So I’m amazed at what Jesus does when a large crowd shows up. Instead of giving away a free bicycle to the one who brings the most friends to the next meeting, look what He does:

And calling the crowd to him with his disciples, he said to them, “If anyone would come after me, let him deny himself and take up his cross and follow me. For whoever would save his life will lose it but whoever loses his life for my sake and the gospel’s will save it. Mark 8:34-35

Jesus did not come just to attract a crowd. He came to transform lives. He did not come to entertain adoring fans. He came to die a horrible death for sinful people.

Then, He invites us to die too! I imagine when he equated following Him to a Roman crucifixion, the crowd got smaller.

William Carey, the cobbler who became a great Baptist missionary to India said,

The worth of souls, the pleasure of the work itself, and above all the increase of the redeemer’s kingdom are with me motives sufficient, and more than sufficient to determine me to die in the work that I have undertaken.”

Our Father, Your total sacrifice for us through Your Son Jesus Christ keeps us in awe! Lord we lay our lives on the cross with you. Use us for your will and purpose.

Smoke & Mirrors

Maybe if I sacrifice some time and go to church this weekend, it will “make-up” for being dishonest with the grocery store clerk.

Perhaps I can sacrifice some TV time and pray an extra five minutes and read a whole chapter in the Bible instead of asking forgiveness from my relative for how I offended her.

I think I’ll sacrifice and give a little extra cash in the offering plate this Sunday to compensate for not following through on that commitment I made to help.

One of the first verses I memorized as a child was Exodus 20:12,

“Honor thy father and thy mother: that thy days may be long upon the land which the LORD they God giveth thee.” 

Jesus dealt with some religious people of his day who “dedicated” their money to God as a religious “sacrifice” to justify not having to use it to care for their parents (click here to see Matthew 15). These very religious people justified breaking the command, “Honor your father and your mother” with a religious act of “sacrifice.”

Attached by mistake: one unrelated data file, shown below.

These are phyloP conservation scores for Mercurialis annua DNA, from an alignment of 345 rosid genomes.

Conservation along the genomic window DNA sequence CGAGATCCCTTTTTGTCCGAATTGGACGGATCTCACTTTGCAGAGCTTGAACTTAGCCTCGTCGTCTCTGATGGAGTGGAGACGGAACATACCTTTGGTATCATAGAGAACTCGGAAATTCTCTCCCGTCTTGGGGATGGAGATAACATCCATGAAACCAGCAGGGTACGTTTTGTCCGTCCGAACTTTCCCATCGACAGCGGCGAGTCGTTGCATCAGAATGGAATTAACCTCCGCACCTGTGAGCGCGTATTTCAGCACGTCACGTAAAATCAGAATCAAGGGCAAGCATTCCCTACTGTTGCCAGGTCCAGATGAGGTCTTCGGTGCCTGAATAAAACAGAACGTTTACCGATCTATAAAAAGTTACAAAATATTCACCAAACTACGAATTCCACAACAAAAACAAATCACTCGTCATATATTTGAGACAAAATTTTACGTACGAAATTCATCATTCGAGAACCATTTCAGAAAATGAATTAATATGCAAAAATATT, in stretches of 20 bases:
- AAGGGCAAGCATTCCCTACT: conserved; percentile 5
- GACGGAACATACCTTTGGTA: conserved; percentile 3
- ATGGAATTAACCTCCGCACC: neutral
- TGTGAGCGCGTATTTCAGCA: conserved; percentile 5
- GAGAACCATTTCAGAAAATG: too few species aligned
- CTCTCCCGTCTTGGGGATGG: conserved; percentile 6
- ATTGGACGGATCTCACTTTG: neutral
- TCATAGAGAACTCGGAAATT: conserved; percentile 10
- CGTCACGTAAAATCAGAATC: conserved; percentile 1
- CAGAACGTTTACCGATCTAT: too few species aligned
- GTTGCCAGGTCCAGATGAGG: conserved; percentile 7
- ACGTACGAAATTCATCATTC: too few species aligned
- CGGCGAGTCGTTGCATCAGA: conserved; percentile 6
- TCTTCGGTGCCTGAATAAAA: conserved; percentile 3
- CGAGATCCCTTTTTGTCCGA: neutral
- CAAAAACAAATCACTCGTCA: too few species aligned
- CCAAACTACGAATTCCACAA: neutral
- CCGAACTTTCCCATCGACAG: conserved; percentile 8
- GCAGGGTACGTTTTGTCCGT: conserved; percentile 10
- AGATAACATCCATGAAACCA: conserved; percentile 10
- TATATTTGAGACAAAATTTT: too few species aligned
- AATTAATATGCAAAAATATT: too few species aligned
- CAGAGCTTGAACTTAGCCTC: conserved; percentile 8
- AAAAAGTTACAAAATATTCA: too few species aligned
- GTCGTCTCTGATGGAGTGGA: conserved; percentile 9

It was religious “smoke and mirrors.” And Jesus saw right through it!

The LORD is more pleased when we do what is right and just than when we offer Him sacrifices. Proverbs 21:3

God would rather we do what is just and right instead of trying to substitute some religious act or “sacrifice.”

A religious act is something we can do without dying to self. It is our tendency to avoid being crucified with Christ.  Galatians 2:20 says:

I have been crucified with Christ.  It is no longer I who live, but Christ who lives in me. And the life I now live in the flesh I live by faith in the Son of God, who loved me and gave himself for me.

But to do the right and just thing requires us to die to self. It is precisely at the point of dying to self that Christ can live in and through us. Paradoxically the more we try to gain life the more we lose it.  The more we lose our lives for Christ’s sake, the more we gain real life.

Losing our lives for Christ will always interrupt and inconvenience our controlled religious life.

Do you remember those old TV announcements, “We interrupt regular programing to bring you this important announcement?”

Christ cannot live through us if we keep getting in the way. We must allow him to interrupt our regular, religious programming in order for him to do the right and just thing through us. For the resurrected Christ to live in and through us we must get on the cross and die to self.

Our Father, forgive us for substituting religious things for the resurrected life. Come and live through us as we die to ourselves.